We all know that NVIDIA's RIVA 128 is currently the most successful 3D chip on the market, but there was also some criticism about the chip. The one thing that was criticized most of the time is its resTRiction to only 4 MB of local card memory, limiting the maximal 3D resolution to only 960x720 or 800x600 if this special resolution should not be supported. NVIDIA was very busy working on the drivers of the RIVA 128, now offering a pretty fast Windows 95 ICD for OpenGL and an ICD for Windows NT close to its release, hence supporting GLQuake and Quake II. The image quality has also been improved over the last 6 months, giving the latest driver the ability to pass all the 25 important quality tests of 3D Winbench 98 that are required for the 3D Winmark, hence enabling a very high score of almost 700.
The new RIVA 128ZX is supposed to do this all even better. It allows up to 8 MB of local memory, enabling resolutions of up to 1280x1024 in 3D. The 3D image quality will be at the same level as the RIVA 128, which is pretty decent with the new drivers, although it does not reach the high levels of a Voodoo, Voodoo2, Verite 2x00 or i740.
The other new features are the support of 2x AGP mode, which currently is more or less mainly a marketing hype, since the system memory in current systems doesn't allow this feature to make any significant performance difference over 1x mode, but this may change with the upcoming 100 MHz system memory bus. The new RIVA 128ZX will also allow a higher desktop image quality by including a 250 MHz internal RAMDAC, offering highest refresh rates even on high end monitors at resolutions of more than 1280x1024 and TRue color. The signal quality is supposed to be improved by that as well, but it will remain to be seen if cards with the RIVA 128ZX will indeed be the right choice for owners of 20, 21 or even 24 inch monitors. For the ones that like using the video out feature of a 3D accelerator card NVIDIA finally included a TV flicker filter into the RIVA 128ZX, something that seemed to be forgotten in the RIVA128, giving the card manufacturers quite a bit of a headache in the past and was only decently solved by the special card design of Canopus Total3D 128V.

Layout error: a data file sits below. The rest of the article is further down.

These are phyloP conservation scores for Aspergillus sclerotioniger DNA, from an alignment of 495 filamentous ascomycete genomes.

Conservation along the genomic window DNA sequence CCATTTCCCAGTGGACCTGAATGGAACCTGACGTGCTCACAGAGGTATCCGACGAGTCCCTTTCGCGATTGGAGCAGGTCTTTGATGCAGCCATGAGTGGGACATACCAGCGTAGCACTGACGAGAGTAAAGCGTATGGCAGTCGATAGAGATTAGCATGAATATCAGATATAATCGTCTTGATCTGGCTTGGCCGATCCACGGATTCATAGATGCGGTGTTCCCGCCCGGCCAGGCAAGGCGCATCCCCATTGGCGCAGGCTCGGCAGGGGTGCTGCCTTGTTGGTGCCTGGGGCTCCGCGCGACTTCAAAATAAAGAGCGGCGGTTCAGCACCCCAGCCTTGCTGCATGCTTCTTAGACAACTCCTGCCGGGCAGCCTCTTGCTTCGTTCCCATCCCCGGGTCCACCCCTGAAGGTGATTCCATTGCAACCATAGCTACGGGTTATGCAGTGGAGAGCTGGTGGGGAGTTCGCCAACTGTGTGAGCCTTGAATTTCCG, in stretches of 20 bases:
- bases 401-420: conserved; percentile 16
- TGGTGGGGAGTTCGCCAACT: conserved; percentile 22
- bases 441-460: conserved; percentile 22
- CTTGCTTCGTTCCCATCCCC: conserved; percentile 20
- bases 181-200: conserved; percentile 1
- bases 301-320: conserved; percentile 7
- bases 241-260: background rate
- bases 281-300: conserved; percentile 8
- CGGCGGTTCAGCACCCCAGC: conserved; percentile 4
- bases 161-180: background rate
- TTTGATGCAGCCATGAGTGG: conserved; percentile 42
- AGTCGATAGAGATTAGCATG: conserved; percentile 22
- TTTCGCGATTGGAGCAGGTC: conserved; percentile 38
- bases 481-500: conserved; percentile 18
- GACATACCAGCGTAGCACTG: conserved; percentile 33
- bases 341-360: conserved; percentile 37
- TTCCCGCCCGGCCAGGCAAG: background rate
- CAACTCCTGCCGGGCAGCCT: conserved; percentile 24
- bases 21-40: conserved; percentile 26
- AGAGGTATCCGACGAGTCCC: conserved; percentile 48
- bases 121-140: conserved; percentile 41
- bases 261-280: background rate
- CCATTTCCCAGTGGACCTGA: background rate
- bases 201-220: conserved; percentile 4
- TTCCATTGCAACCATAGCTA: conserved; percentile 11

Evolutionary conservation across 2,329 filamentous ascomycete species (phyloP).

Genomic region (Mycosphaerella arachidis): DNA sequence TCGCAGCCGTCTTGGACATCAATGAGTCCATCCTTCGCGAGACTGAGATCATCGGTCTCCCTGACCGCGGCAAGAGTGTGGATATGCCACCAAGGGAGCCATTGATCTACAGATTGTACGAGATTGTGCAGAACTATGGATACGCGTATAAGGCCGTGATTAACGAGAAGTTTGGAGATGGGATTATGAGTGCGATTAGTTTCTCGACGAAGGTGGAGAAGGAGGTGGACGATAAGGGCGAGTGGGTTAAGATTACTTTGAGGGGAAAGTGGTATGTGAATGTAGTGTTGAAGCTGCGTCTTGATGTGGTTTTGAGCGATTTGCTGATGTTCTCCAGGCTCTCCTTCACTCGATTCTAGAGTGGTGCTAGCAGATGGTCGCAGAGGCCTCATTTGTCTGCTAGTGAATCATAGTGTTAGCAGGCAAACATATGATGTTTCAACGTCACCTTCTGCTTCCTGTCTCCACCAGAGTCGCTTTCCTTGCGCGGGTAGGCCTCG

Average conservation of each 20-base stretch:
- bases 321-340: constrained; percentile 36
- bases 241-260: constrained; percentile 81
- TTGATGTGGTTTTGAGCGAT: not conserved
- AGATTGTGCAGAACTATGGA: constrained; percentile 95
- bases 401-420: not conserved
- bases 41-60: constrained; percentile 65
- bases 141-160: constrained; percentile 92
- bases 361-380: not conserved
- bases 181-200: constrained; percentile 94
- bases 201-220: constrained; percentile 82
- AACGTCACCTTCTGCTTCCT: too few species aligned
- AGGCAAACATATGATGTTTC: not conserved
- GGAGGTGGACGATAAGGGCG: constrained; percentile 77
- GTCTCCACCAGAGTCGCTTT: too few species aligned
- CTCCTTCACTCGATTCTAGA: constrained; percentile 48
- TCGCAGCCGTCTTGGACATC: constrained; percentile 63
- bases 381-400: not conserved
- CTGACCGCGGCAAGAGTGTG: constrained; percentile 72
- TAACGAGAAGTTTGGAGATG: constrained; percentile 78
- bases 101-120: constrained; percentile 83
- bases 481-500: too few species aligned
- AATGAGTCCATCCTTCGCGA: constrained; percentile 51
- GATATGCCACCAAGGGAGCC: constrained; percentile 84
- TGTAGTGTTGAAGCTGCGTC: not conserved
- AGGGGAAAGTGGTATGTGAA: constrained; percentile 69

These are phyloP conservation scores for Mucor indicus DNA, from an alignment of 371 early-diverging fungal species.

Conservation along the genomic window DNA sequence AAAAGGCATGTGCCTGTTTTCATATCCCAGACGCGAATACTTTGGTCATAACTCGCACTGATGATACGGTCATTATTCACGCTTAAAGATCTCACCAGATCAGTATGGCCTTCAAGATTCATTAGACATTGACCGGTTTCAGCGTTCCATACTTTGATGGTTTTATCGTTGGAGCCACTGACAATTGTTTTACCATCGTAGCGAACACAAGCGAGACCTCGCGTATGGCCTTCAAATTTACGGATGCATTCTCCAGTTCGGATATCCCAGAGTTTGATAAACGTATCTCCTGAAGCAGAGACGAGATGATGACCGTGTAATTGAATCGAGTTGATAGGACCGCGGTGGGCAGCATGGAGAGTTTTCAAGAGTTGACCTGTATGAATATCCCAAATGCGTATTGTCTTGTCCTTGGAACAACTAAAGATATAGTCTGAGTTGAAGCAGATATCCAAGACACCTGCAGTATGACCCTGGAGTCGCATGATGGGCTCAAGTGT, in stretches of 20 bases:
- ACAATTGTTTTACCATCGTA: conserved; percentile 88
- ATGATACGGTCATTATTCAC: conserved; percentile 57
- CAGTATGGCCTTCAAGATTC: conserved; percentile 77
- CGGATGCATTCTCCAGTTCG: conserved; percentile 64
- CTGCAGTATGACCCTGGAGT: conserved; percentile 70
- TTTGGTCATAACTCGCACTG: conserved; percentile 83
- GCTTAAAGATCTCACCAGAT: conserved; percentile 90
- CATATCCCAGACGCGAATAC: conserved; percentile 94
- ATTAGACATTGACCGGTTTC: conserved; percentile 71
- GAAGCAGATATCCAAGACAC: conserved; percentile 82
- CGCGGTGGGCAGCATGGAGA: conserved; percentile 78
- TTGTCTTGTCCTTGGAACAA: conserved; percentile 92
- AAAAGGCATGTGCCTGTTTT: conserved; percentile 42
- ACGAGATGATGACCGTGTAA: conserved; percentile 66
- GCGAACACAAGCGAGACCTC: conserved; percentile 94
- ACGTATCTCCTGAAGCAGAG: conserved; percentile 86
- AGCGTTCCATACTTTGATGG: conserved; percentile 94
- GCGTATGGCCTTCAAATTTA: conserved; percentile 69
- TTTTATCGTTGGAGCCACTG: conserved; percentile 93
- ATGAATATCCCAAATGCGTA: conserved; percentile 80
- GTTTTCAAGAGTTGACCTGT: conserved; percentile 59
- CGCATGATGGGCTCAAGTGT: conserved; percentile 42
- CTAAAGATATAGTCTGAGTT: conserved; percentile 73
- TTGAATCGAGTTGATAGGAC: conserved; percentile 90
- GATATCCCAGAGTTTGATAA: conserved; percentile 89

The new 3D Winbench 98 score of the RIVA 128ZX is supposed to be 781, but the press release wouldn't solve the secret of which CPU was used for the test run. We are anyway aware of the questionable significance of a 3D Winbench 98 result by now. All in all is it not more than logical though, that the RIVA 128ZX will score better than the RIVA 128, due to its larger local texture memory, which still can be accessed a lot faster than system memory through AGP or PCI.
NVIDIA has also got good news for the card manufacturers that are suffering under supply problems of the successful NVIDIA chips. So far only SGS Thompson produced NVIDIA graphic chips, hardly able to cover the demand, from now on TSMC will also produce silicon for NVIDIA, who expect to become even more successful than they are currently.
This was my personal excerpt from NVIDIA's new three press releases, but you can of course make a picture yourself too: